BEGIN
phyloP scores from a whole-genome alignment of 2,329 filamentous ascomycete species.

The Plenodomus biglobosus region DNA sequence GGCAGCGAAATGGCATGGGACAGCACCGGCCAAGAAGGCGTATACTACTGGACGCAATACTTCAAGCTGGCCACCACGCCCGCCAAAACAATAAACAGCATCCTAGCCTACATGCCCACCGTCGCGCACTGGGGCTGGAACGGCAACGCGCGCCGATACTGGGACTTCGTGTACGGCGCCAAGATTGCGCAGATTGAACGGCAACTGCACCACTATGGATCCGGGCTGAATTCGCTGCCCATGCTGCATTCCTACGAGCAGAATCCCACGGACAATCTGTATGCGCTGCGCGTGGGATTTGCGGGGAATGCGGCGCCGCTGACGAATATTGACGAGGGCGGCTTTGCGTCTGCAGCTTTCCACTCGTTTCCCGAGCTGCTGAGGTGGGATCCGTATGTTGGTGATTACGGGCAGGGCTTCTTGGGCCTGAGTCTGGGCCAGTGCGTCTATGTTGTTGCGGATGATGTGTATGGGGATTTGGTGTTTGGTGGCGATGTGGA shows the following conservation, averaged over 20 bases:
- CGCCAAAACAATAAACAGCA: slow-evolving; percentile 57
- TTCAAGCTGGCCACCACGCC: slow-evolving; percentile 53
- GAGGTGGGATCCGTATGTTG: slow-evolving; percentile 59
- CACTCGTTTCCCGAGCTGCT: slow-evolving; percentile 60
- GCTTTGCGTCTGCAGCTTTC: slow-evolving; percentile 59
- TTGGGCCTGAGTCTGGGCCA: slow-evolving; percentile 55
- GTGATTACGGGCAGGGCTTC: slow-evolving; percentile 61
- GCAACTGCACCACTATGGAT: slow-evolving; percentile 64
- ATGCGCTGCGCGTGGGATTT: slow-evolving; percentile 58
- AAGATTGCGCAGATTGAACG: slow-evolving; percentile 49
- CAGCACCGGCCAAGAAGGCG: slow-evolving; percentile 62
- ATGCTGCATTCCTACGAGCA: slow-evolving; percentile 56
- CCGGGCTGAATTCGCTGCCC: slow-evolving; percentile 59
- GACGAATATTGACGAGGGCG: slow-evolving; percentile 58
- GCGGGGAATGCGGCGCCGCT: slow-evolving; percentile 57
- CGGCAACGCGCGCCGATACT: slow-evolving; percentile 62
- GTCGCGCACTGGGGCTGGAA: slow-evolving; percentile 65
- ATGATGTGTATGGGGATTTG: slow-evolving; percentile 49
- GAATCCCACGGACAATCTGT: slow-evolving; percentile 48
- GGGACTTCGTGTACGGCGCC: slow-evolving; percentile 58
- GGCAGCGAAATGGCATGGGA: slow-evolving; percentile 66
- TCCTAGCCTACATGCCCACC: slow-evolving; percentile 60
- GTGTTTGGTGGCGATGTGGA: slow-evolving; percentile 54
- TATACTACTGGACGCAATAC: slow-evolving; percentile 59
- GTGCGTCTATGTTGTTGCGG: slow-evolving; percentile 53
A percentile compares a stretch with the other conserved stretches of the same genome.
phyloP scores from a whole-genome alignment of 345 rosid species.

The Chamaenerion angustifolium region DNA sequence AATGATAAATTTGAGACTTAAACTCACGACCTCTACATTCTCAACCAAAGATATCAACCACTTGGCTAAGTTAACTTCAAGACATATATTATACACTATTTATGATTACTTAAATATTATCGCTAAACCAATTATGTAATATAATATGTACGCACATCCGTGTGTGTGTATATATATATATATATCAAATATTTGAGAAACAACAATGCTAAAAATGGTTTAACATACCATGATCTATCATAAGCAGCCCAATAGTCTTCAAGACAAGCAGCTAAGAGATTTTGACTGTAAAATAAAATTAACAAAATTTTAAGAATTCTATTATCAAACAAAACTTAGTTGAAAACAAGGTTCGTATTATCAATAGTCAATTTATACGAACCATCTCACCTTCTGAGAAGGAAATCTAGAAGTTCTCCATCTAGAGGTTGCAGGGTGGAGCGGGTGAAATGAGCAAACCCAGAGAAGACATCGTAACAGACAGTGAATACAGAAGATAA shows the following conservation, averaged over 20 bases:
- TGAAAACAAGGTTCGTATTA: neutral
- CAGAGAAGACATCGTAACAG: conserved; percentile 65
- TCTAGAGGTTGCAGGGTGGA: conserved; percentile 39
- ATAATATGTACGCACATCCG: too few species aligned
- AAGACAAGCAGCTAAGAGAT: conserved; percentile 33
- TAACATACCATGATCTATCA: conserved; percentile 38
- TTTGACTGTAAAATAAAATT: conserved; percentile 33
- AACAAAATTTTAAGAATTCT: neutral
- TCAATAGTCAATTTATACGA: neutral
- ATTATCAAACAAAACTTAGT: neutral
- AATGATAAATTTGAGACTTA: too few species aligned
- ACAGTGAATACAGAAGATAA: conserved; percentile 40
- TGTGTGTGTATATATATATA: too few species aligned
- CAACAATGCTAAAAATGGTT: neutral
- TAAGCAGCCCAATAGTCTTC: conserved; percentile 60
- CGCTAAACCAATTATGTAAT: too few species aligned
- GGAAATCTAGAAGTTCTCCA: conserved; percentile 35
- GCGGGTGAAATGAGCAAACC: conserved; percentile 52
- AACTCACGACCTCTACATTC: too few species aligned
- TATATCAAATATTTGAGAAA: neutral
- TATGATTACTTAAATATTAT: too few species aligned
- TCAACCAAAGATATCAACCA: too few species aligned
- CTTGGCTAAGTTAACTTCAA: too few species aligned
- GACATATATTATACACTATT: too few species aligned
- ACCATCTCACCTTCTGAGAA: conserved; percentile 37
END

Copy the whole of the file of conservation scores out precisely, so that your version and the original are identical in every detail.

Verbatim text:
phyloP scores from a whole-genome alignment of 2,329 filamentous ascomycete species.

The Plenodomus biglobosus region DNA sequence GGCAGCGAAATGGCATGGGACAGCACCGGCCAAGAAGGCGTATACTACTGGACGCAATACTTCAAGCTGGCCACCACGCCCGCCAAAACAATAAACAGCATCCTAGCCTACATGCCCACCGTCGCGCACTGGGGCTGGAACGGCAACGCGCGCCGATACTGGGACTTCGTGTACGGCGCCAAGATTGCGCAGATTGAACGGCAACTGCACCACTATGGATCCGGGCTGAATTCGCTGCCCATGCTGCATTCCTACGAGCAGAATCCCACGGACAATCTGTATGCGCTGCGCGTGGGATTTGCGGGGAATGCGGCGCCGCTGACGAATATTGACGAGGGCGGCTTTGCGTCTGCAGCTTTCCACTCGTTTCCCGAGCTGCTGAGGTGGGATCCGTATGTTGGTGATTACGGGCAGGGCTTCTTGGGCCTGAGTCTGGGCCAGTGCGTCTATGTTGTTGCGGATGATGTGTATGGGGATTTGGTGTTTGGTGGCGATGTGGA shows the following conservation, averaged over 20 bases:
- CGCCAAAACAATAAACAGCA: slow-evolving; percentile 57
- TTCAAGCTGGCCACCACGCC: slow-evolving; percentile 53
- GAGGTGGGATCCGTATGTTG: slow-evolving; percentile 59
- CACTCGTTTCCCGAGCTGCT: slow-evolving; percentile 60
- GCTTTGCGTCTGCAGCTTTC: slow-evolving; percentile 59
- TTGGGCCTGAGTCTGGGCCA: slow-evolving; percentile 55
- GTGATTACGGGCAGGGCTTC: slow-evolving; percentile 61
- GCAACTGCACCACTATGGAT: slow-evolving; percentile 64
- ATGCGCTGCGCGTGGGATTT: slow-evolving; percentile 58
- AAGATTGCGCAGATTGAACG: slow-evolving; percentile 49
- CAGCACCGGCCAAGAAGGCG: slow-evolving; percentile 62
- ATGCTGCATTCCTACGAGCA: slow-evolving; percentile 56
- CCGGGCTGAATTCGCTGCCC: slow-evolving; percentile 59
- GACGAATATTGACGAGGGCG: slow-evolving; percentile 58
- GCGGGGAATGCGGCGCCGCT: slow-evolving; percentile 57
- CGGCAACGCGCGCCGATACT: slow-evolving; percentile 62
- GTCGCGCACTGGGGCTGGAA: slow-evolving; percentile 65
- ATGATGTGTATGGGGATTTG: slow-evolving; percentile 49
- GAATCCCACGGACAATCTGT: slow-evolving; percentile 48
- GGGACTTCGTGTACGGCGCC: slow-evolving; percentile 58
- GGCAGCGAAATGGCATGGGA: slow-evolving; percentile 66
- TCCTAGCCTACATGCCCACC: slow-evolving; percentile 60
- GTGTTTGGTGGCGATGTGGA: slow-evolving; percentile 54
- TATACTACTGGACGCAATAC: slow-evolving; percentile 59
- GTGCGTCTATGTTGTTGCGG: slow-evolving; percentile 53
A percentile compares a stretch with the other conserved stretches of the same genome.
phyloP scores from a whole-genome alignment of 345 rosid species.

The Chamaenerion angustifolium region DNA sequence AATGATAAATTTGAGACTTAAACTCACGACCTCTACATTCTCAACCAAAGATATCAACCACTTGGCTAAGTTAACTTCAAGACATATATTATACACTATTTATGATTACTTAAATATTATCGCTAAACCAATTATGTAATATAATATGTACGCACATCCGTGTGTGTGTATATATATATATATATCAAATATTTGAGAAACAACAATGCTAAAAATGGTTTAACATACCATGATCTATCATAAGCAGCCCAATAGTCTTCAAGACAAGCAGCTAAGAGATTTTGACTGTAAAATAAAATTAACAAAATTTTAAGAATTCTATTATCAAACAAAACTTAGTTGAAAACAAGGTTCGTATTATCAATAGTCAATTTATACGAACCATCTCACCTTCTGAGAAGGAAATCTAGAAGTTCTCCATCTAGAGGTTGCAGGGTGGAGCGGGTGAAATGAGCAAACCCAGAGAAGACATCGTAACAGACAGTGAATACAGAAGATAA shows the following conservation, averaged over 20 bases:
- TGAAAACAAGGTTCGTATTA: neutral
- CAGAGAAGACATCGTAACAG: conserved; percentile 65
- TCTAGAGGTTGCAGGGTGGA: conserved; percentile 39
- ATAATATGTACGCACATCCG: too few species aligned
- AAGACAAGCAGCTAAGAGAT: conserved; percentile 33
- TAACATACCATGATCTATCA: conserved; percentile 38
- TTTGACTGTAAAATAAAATT: conserved; percentile 33
- AACAAAATTTTAAGAATTCT: neutral
- TCAATAGTCAATTTATACGA: neutral
- ATTATCAAACAAAACTTAGT: neutral
- AATGATAAATTTGAGACTTA: too few species aligned
- ACAGTGAATACAGAAGATAA: conserved; percentile 40
- TGTGTGTGTATATATATATA: too few species aligned
- CAACAATGCTAAAAATGGTT: neutral
- TAAGCAGCCCAATAGTCTTC: conserved; percentile 60
- CGCTAAACCAATTATGTAAT: too few species aligned
- GGAAATCTAGAAGTTCTCCA: conserved; percentile 35
- GCGGGTGAAATGAGCAAACC: conserved; percentile 52
- AACTCACGACCTCTACATTC: too few species aligned
- TATATCAAATATTTGAGAAA: neutral
- TATGATTACTTAAATATTAT: too few species aligned
- TCAACCAAAGATATCAACCA: too few species aligned
- CTTGGCTAAGTTAACTTCAA: too few species aligned
- GACATATATTATACACTATT: too few species aligned
- ACCATCTCACCTTCTGAGAA: conserved; percentile 37